I’m really happy to be hitting send on what is the 100th newsletter … and what better place to be hitting that big red button than at the WebAssembly SF meetup where I’ll be speaking tonight. Thank you all for subscribing!
I spotted this doing the rounds on Twitter a little while back, it’s a live coding environment for creating old-school chiptunes using AssemblyScript. This blog post gives some insight into how it was built.
WebAssembly support for Go applications is very much in its infancy, so it’s great to see an experiment like this that shows the potential. This blog post demonstrates the TiDB database running on the web using WebAssembly.
Similar to Go, WebAssembly support for Ruby is also in its infancy. Prism is a highly experimental framework that allows you to build web applications with Ruby.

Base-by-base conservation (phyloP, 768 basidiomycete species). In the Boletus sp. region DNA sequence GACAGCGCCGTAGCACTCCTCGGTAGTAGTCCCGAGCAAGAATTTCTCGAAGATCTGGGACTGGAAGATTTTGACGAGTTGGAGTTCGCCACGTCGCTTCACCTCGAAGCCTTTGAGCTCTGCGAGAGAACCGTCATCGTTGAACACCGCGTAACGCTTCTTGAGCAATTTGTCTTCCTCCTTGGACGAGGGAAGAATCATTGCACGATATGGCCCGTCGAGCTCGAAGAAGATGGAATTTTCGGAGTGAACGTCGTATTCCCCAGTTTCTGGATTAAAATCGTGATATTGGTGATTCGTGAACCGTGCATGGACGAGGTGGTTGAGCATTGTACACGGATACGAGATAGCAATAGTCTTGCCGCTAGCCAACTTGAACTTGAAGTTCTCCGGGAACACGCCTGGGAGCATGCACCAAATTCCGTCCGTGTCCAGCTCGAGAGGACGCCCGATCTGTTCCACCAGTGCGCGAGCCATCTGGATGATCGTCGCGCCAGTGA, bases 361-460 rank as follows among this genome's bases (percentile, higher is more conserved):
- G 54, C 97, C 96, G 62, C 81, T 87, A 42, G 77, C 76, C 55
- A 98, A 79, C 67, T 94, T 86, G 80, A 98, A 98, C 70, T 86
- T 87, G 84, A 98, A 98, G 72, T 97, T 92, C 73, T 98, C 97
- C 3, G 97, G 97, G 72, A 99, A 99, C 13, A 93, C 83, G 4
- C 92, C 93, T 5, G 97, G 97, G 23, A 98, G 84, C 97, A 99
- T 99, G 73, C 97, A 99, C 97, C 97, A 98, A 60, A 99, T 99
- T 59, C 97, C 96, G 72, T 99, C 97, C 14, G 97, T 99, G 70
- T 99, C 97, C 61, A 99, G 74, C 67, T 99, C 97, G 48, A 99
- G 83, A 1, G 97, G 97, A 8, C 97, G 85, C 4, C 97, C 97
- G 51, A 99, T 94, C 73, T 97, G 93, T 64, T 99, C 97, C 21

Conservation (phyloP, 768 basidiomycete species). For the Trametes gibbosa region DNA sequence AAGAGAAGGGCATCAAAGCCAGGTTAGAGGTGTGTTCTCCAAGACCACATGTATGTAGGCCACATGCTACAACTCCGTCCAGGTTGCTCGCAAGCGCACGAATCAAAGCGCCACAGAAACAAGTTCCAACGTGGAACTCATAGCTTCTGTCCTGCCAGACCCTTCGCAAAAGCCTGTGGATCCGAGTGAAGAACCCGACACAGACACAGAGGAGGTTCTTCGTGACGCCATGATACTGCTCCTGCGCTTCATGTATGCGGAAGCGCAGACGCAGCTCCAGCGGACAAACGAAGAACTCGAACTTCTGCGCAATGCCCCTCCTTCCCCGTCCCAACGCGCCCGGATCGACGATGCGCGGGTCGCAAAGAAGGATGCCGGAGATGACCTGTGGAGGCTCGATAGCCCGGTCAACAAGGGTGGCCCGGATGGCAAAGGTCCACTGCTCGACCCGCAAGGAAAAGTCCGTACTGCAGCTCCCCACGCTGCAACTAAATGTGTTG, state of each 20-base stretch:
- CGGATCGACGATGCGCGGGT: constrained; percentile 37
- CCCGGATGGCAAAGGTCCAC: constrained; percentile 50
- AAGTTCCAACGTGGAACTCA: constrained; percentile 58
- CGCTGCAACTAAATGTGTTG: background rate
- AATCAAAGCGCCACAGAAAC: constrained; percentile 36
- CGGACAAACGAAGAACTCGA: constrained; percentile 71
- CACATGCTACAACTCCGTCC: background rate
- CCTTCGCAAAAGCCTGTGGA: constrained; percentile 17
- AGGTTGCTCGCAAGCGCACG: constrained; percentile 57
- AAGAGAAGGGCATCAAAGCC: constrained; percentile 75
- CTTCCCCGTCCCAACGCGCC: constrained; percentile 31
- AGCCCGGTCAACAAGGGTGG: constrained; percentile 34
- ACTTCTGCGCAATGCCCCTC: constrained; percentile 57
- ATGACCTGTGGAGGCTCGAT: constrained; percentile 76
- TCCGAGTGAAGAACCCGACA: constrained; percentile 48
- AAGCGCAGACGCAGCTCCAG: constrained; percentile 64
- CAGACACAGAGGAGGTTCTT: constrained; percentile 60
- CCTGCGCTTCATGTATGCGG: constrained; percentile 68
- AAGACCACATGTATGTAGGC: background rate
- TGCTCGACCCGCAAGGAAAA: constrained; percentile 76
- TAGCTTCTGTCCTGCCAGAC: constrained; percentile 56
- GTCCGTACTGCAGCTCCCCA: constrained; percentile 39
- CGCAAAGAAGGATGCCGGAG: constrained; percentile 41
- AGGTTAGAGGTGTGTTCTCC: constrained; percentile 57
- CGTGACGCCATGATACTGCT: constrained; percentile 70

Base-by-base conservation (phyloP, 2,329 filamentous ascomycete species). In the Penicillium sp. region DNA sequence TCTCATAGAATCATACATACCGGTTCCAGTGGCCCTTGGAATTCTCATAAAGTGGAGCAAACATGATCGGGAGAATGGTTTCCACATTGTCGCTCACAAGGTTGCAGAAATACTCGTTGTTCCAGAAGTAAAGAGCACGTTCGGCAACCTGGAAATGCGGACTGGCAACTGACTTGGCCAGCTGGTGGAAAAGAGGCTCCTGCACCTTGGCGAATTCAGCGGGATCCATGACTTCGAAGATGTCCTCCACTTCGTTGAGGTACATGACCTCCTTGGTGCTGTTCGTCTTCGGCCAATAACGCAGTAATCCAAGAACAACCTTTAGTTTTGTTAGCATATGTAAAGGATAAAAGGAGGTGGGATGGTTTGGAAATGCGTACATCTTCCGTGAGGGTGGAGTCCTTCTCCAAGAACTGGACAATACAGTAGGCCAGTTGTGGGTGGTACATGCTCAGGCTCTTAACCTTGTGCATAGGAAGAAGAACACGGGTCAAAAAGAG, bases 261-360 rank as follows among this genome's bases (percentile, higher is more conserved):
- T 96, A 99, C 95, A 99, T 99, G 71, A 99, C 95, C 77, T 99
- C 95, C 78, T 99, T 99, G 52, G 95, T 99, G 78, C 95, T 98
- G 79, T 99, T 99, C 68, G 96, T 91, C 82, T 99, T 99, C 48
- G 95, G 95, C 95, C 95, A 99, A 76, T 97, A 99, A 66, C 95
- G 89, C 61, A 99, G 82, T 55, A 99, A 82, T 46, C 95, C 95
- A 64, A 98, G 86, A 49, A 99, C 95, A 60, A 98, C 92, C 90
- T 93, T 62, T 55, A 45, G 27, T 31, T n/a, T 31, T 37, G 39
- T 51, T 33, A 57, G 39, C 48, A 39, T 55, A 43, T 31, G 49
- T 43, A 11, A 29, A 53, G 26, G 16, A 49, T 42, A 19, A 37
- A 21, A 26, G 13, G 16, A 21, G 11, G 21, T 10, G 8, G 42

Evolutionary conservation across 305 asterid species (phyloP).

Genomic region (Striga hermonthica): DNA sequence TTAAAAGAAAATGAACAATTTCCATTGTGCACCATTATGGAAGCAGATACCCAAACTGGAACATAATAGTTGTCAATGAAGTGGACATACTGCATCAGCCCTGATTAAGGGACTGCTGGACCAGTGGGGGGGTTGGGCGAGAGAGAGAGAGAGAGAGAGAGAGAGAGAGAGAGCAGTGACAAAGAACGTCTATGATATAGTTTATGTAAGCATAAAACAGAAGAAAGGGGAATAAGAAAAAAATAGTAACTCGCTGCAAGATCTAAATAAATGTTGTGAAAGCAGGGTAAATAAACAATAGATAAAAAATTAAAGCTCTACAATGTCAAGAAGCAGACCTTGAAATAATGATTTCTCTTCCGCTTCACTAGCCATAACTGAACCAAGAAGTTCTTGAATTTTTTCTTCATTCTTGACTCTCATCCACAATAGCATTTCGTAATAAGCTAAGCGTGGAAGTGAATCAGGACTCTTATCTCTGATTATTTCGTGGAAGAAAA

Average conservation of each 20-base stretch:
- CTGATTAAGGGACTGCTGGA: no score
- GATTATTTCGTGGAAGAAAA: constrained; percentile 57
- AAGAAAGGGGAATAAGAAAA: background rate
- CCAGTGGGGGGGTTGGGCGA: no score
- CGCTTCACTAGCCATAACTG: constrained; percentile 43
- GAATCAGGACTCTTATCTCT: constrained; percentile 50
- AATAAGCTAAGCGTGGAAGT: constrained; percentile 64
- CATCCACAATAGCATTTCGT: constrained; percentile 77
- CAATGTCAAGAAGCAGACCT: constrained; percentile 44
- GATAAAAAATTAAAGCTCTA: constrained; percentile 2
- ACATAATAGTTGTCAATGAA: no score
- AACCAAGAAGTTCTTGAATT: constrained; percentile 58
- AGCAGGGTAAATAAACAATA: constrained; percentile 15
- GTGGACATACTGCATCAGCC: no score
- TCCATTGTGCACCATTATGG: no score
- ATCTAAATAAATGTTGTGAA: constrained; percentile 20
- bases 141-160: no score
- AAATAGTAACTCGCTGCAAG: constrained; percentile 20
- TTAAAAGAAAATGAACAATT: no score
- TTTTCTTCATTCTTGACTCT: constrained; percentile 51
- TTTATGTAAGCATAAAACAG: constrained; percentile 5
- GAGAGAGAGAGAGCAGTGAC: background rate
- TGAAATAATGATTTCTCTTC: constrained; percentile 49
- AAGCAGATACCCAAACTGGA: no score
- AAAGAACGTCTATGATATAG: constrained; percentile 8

This is an experimental interpreter for WebAssembly, which impressively claims to be around x10 faster than the other options. Using this interpreter you can now run wasm code on Raspberry Pi, routers, ESP32, ESP8266, Arduino and more …
If you like hand-coding WebAssembly properly, by which I mean properly, not in WAT (WebAssembly Text Format), but in hex - then this interactive guide is for you. It presents the full instruction set, with some nice interactive mouse-over effects. Now you have no excuse for not writing WebAssembly the hard way!
Almost as exciting as this newsletter hitting issue #100 is the news that in-browser debugging of WebAssembly is starting to ship.